Apple is a company that's well known for pushing the price envelope. It commands a price point and profit margin for the iPhone, iPad, iMac, and MacBooks that other companies could only dream of for their products. But Samsung has beaten Apple at its own game by unleashing on the world a $1,250 Galaxy Note 9 and kicked off a price war which, rather than resulting in lower prices, I see leading to a $2,000 iPhone.
But would anyone spend that sort of money on an iPhone? I think enough people would if the specs were right.
The 64GB iPhone X has a contract-free price tag of $999, rising to $1,249 for the 256GB variant.
Samsung's pricing for the Note 9 is more aggressive in both directions. First off, the base 128GB model comes in at $999.99, giving buyers twice as much storage as the base model iPhone X offers, along with the microSD card expansion option.
On the other end of the spectrum is the 512GB model, with comes in at $1,249.99. So for $250 more, those opting for the higher Note 9 model will enjoy half a terabyte of storage, 8GB of RAM, and have the ability to bump that storage up to a whole terabyte if they throw in a 512GB microSD card (a 512GB microSD card retails for around $350, so they're not cheap).
So the bottom line is that the Note 9 offers more for the same price as the higher-capacity iPhone X. More storage. More RAM. Most screen real-estate (6.4-inch 2960 x 1440 for the Note 9 compared to 5.8-inch 2436 x 1125 for the iPhone X). An "all-day battery."
The Galaxy Note 9 is a flagship smartphone in every sense of the word.
Now, rumor has it that Apple is preparing to launch three new iPhones. One will be a budget version of the iPhone X with an edge-to-edge display and Face ID to replace the iPhone 8/8 Plus, an updated version of the iPhone X, and a super-sized iPhone with a display "close to 6.5 inches" that would sit atop the iPhone X in terms of spec.
And there are analysts who expect that super-sized iPhone X to have a starting price of $1,199. If we assume this to be a 64GB version, then a 256GB model would have a price tag of $1,450.
And if Apple were to copy Samsung and release a 512GB model for those who want a super-high-capacity iPhone, it wouldn't surprise me in the least if that came with the very robust price tag of $1,699.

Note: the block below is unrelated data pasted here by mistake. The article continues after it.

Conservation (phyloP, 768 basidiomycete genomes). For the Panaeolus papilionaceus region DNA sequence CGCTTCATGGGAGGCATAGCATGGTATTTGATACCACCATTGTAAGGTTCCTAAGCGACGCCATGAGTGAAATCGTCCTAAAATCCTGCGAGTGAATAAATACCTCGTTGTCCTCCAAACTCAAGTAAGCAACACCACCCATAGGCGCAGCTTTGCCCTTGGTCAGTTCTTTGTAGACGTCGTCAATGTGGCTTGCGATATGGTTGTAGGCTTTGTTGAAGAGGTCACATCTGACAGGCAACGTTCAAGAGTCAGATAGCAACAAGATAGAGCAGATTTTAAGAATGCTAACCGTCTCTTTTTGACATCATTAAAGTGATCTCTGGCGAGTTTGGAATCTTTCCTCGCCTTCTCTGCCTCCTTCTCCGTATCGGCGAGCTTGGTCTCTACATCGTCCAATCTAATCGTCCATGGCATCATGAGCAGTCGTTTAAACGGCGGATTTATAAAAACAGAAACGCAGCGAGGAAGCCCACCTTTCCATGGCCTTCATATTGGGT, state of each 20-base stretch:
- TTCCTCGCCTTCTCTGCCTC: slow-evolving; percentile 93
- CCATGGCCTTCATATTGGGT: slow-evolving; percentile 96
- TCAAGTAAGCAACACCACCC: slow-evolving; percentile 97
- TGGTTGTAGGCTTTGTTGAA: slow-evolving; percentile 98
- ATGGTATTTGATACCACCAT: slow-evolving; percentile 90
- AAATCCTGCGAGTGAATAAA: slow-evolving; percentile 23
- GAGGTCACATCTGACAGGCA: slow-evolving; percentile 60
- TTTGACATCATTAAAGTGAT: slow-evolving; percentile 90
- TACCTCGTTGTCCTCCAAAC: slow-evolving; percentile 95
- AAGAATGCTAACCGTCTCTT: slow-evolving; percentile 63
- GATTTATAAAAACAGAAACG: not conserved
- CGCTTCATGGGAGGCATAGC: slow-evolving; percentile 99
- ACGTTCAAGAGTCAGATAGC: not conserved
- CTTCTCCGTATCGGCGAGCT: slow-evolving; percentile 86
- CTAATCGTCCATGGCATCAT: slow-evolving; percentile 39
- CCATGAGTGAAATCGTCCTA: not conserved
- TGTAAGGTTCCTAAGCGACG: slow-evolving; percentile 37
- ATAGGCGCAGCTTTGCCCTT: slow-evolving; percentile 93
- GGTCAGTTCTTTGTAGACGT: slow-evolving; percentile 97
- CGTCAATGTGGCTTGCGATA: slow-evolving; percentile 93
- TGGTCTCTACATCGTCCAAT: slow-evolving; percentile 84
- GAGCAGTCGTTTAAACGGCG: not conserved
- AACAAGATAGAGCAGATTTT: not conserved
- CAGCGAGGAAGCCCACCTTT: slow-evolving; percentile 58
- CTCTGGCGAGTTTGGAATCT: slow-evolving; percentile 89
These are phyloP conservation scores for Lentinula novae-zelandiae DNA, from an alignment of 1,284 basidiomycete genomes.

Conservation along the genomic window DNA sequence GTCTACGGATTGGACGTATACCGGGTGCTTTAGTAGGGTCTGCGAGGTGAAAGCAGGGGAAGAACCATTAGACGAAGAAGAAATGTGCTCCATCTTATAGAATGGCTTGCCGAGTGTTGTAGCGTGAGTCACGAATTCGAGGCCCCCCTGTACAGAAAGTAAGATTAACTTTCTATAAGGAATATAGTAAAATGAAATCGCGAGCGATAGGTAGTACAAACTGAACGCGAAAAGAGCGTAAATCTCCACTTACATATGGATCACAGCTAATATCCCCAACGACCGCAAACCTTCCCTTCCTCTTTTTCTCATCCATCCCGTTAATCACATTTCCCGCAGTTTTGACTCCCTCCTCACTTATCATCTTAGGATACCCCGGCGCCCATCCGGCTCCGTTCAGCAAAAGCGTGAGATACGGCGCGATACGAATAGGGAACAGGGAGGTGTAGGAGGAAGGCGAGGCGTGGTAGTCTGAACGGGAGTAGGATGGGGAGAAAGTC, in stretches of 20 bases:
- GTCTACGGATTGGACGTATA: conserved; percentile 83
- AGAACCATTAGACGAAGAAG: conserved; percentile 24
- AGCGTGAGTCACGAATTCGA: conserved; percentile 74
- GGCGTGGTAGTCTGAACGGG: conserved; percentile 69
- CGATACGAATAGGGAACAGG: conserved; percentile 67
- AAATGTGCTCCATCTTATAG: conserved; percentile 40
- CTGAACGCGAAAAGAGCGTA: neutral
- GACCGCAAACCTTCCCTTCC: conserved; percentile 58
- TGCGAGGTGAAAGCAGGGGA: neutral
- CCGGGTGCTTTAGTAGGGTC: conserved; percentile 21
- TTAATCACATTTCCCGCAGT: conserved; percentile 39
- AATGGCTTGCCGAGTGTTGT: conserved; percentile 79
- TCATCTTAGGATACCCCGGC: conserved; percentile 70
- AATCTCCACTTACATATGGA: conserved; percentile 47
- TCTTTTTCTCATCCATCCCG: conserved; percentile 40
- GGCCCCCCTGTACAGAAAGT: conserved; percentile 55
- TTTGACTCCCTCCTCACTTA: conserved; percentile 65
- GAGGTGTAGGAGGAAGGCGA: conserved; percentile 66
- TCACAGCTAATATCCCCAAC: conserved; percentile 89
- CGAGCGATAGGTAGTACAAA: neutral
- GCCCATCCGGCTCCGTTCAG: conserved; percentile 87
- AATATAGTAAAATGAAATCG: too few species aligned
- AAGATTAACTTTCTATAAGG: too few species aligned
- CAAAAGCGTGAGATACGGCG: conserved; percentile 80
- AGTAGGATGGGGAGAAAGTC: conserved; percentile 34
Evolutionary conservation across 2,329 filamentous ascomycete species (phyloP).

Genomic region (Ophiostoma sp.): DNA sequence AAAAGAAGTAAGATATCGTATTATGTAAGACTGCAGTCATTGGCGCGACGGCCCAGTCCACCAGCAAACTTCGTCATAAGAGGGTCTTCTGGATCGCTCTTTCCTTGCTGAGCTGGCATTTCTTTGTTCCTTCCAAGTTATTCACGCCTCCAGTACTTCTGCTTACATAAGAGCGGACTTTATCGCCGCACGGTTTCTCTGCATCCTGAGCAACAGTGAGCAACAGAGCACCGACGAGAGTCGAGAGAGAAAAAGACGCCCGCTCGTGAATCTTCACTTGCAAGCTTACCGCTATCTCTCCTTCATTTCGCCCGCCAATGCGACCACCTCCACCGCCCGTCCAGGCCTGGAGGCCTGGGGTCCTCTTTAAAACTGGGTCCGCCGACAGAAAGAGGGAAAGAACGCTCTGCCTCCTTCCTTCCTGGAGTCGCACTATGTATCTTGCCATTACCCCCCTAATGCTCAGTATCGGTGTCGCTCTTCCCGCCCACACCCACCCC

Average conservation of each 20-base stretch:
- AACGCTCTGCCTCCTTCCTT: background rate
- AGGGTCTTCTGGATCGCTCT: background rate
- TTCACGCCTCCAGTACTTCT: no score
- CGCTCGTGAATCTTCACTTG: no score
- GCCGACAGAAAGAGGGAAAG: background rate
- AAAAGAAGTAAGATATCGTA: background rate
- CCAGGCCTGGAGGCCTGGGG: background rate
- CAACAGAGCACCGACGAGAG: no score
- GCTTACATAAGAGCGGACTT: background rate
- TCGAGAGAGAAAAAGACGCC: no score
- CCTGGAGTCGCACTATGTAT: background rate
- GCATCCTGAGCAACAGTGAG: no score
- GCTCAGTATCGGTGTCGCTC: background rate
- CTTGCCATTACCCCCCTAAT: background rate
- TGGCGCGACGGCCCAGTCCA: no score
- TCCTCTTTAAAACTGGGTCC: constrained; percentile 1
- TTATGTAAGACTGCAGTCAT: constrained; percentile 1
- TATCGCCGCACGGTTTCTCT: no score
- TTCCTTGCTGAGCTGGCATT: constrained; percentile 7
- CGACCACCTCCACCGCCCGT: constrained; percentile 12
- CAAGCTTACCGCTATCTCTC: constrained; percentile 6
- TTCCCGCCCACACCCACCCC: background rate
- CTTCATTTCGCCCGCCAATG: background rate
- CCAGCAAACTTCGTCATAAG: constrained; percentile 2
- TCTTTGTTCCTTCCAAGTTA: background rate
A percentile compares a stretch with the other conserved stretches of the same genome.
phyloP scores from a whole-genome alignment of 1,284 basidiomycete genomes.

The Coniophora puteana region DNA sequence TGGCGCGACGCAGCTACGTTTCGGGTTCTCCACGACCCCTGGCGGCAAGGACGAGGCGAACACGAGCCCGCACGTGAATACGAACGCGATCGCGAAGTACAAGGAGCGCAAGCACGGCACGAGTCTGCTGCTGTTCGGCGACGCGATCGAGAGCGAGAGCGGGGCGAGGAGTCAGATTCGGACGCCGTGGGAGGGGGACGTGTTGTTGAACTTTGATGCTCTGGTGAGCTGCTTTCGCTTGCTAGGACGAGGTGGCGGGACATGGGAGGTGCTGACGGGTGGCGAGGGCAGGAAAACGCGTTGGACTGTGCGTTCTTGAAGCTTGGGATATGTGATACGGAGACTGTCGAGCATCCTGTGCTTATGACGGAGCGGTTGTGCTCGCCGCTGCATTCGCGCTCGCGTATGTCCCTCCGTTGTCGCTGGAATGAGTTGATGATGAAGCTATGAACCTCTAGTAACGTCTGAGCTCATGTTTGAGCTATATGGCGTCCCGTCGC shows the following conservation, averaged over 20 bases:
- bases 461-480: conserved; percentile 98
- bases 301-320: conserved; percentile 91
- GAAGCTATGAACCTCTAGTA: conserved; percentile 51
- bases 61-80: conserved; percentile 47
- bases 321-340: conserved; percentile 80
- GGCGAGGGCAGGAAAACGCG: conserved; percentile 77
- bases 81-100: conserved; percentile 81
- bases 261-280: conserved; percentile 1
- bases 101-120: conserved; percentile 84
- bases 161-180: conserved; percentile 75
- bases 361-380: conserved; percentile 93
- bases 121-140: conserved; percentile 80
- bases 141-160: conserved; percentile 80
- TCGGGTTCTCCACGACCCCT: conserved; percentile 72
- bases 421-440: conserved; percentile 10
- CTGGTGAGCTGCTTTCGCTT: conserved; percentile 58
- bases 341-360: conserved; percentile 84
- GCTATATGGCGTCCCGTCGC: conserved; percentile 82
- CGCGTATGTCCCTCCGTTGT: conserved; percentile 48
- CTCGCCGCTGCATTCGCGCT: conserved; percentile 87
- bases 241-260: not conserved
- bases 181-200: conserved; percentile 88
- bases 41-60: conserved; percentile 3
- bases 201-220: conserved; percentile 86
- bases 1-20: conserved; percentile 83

Think that price tag is crazy? Well, a 12.6-inch cellular iPad Pro with 512GB of storage is $1,279.
And that doesn't have an OLED display, doesn't have Face ID, doesn't have wireless charging, doesn't have all the other camera bells-and-whistles, and isn't an iPhone.
And remember, people are buying higher-specced/higher-priced iPhones. In fact, it's higher-priced iPhones that are buoying revenues over the past quarters. During the last quarter this trend drove the iPhone's Average Selling Price (ASP) to $724, comfortably beating the predicted ASP of $699.
When we end up with a $2,000 iPhone -- and as growth stagnates in the mobile market, I believe we will see this in the next few years -- we only have ourselves to blame.
In less than a year we've normalized the $1,000 price barrier.
While I can't see myself spending $2,000 on an iPhone, as people consolidate their tech down from desktop and laptops to smaller, more personal devices, I can see a growing market for a single device with the power to do everything, and a lifespan of a few years being appealing to enough people to make its R&D worthwhile.
A $2,000 iPhone is coming. I can feel it.
Would you spend $2,000 on an iPhone? Let me know!
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